In their zeal to excise the cancer of copyright-infringing downloads, a Finnish anti-piracy group sent police to the home of a nine-year-old girl, where the coppers confiscated her Winnie-the-Pooh laptop.
The Pooh-impounding plods were unleashed upon the young lass by the Finnish Copyright Information and Anti-Piracy Centre (CIAPC) – aka Tekijänoikeuden tiedotus- ja valvontakeskus ry (TTVK), if you're Finnish – which had detected her attempt to downloaded a tune by Finnish pop star Chisu from The Pirate Bay.
It seems that the prepubescent malefactor, as TorrentFreak tells it, couldn't afford Chisu's latest song stylings, so she used her offending laptop, graced with Alan Alexander Milne's beloved bear, to search for the track online – first Googling it, and then sailing into The Pirate Bay in tuneful pursuit.
There she was spotted by CIAPC/TTVK, which contacted her father and demanded that to avoid prosecution he fork over €600 (£485, $773) and sign a non-disclosure agreement promising to keep mum about the settlement.
Daddy apparently answered with the Finnish equivalent of FOAD, because at 8am this Tuesday he and his tytär were visited by search warrant–armed police, who seized the laptop as evidence of the youngster's illegal song-searching.
"It would have been easier for all concerned if you had paid the compensation," the police advised the girl's father, according to TorrentFreak.
"At that point my jaw hit the floor," the father said, "and I wasn't sure if I was awake or dreaming. So the investigator suggested, between the lines, that I empty my wallet and keep my family in hunger for the next two weeks so that they could get rid of the case? What the f—— ... is this how it goes? I could evade justice by skipping Christmas this year?"
Ironically – and somewhat chillingly – the young girl hadn't even succeeded in her attempt to download the Chisu tune, and she and her father had actually purchased the tune the next day. We add "chillingly" because her failure to download the tune from The Pirate Bay means that CIAPC/TTVK was acting not on an actual copyright-infringing download, but instead on a mere attempt.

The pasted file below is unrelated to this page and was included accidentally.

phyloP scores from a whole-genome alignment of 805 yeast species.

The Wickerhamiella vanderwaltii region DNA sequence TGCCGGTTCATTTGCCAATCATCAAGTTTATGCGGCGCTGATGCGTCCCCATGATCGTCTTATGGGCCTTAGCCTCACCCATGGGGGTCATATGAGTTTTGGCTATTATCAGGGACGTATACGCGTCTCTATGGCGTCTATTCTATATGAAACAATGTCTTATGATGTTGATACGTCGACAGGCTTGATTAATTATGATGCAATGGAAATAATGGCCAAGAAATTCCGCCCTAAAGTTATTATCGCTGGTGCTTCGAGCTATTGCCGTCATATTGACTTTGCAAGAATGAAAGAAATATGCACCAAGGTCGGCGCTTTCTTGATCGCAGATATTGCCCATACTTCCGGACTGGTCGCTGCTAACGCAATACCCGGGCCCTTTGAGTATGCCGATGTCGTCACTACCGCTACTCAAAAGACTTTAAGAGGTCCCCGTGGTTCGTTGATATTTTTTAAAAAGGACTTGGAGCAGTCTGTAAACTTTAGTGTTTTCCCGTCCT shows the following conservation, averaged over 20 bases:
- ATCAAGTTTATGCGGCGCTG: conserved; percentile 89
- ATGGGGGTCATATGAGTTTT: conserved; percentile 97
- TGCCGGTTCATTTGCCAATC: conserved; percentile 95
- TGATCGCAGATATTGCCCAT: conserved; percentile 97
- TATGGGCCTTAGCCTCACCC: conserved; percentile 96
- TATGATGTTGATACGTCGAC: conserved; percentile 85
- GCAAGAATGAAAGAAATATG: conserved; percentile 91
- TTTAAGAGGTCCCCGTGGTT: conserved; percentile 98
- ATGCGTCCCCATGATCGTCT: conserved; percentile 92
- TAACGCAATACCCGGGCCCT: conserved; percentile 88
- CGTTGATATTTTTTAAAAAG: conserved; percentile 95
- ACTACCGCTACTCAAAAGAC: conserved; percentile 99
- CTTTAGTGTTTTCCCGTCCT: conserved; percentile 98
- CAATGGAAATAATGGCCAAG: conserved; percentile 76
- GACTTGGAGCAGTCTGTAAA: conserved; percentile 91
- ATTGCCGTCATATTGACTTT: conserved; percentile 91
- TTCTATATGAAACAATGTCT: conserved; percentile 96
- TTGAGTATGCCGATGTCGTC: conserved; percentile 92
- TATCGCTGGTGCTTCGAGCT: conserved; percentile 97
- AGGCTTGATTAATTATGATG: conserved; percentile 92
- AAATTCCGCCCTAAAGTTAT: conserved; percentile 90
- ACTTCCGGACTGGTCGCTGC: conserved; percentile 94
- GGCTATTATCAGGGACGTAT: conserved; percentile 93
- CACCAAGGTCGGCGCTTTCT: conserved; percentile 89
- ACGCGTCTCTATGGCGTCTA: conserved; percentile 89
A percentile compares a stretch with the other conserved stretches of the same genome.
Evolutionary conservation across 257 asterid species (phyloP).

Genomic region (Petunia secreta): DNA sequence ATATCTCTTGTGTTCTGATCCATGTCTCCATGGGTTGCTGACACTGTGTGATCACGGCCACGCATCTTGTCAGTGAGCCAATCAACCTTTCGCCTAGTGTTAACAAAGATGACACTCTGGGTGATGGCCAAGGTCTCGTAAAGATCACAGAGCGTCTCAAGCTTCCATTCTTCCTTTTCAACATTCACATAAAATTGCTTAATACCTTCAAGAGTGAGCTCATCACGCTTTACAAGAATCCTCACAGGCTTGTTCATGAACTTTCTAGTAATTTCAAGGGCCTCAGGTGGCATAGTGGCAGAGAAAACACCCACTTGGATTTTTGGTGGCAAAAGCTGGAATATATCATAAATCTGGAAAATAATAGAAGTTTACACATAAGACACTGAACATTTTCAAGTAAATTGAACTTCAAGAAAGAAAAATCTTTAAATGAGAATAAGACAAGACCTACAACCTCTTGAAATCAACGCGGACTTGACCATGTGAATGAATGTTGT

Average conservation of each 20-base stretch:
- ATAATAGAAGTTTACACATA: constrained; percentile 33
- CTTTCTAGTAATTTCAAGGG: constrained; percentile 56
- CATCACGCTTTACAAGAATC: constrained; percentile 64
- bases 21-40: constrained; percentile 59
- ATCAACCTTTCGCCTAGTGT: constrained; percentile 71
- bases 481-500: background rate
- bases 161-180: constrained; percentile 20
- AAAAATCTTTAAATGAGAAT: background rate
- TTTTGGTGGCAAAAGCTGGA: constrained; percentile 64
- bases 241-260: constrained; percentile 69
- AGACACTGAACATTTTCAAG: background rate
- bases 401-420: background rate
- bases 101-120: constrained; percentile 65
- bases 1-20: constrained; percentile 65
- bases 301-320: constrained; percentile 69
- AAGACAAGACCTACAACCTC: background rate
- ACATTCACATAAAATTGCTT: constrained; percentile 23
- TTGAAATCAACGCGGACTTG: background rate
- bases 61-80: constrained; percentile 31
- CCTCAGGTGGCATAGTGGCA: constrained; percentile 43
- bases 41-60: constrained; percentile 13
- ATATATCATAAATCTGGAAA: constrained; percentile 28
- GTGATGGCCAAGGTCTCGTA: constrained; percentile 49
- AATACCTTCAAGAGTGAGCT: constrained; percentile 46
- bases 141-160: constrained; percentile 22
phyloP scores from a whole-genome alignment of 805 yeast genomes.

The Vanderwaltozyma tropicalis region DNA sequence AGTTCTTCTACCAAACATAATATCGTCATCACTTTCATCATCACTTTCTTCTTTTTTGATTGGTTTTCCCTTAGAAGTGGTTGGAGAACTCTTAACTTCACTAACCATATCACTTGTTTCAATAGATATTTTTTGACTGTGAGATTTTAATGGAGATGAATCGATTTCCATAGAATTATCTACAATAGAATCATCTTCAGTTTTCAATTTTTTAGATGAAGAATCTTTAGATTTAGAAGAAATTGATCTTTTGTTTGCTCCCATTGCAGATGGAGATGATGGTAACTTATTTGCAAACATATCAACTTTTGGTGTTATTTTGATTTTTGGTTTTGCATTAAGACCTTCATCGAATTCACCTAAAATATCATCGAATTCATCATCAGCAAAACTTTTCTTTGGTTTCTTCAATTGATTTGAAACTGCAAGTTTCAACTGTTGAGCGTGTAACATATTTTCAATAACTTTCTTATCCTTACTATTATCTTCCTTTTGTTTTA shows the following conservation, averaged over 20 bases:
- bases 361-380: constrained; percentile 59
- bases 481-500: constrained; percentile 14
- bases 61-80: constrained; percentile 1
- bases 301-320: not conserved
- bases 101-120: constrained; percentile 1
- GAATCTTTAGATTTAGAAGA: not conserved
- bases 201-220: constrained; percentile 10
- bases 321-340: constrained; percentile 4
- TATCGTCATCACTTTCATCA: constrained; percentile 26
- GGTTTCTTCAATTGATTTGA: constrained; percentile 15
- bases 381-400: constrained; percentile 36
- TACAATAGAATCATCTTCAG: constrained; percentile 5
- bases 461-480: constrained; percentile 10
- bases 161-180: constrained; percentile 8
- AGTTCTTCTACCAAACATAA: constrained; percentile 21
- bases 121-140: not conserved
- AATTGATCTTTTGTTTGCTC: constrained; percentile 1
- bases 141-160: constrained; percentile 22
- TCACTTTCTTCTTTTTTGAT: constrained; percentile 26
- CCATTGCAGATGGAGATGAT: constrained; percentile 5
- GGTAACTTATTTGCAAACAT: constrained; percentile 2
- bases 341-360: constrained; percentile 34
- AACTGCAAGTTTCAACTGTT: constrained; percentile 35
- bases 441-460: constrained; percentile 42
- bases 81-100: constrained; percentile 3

For her part, Chisu wants nothing to do with the controversy, and issued a statement saying that she didn't want to sue anyone, that the matter was out of her hands, and that the publicity was thoroughly unwelcome.
"I hope that the matter will be resolved soon and sorry to my nine-year-old girls," she wrote, and suggested that said girls enjoy her music for free on Spotify.
As Joonas Mäkinen of Finland's Pirate Party told TorrentFreak, "It is sad to see how even the big artists have no idea what CIAPC/TTVK is doing in their name. And the worst part is that even after learning about this, like Chisu did just now and took part in the discussion on Facebook, they can't stop it since all copyright protection and monitoring is centralised." ®
To our US readers: the young Finnish girl's fate – if not the laptop confiscation, then certainly the harassment – may soon be your own, should you incur the wrath of the Center for Copyright Information (CCI), a monitoring system similar to CIAPC/TTVK that AT&T, Cablevision, Comcast, Time Warner Cable, and Verizon will begin using next week to ferret out copyright infringers.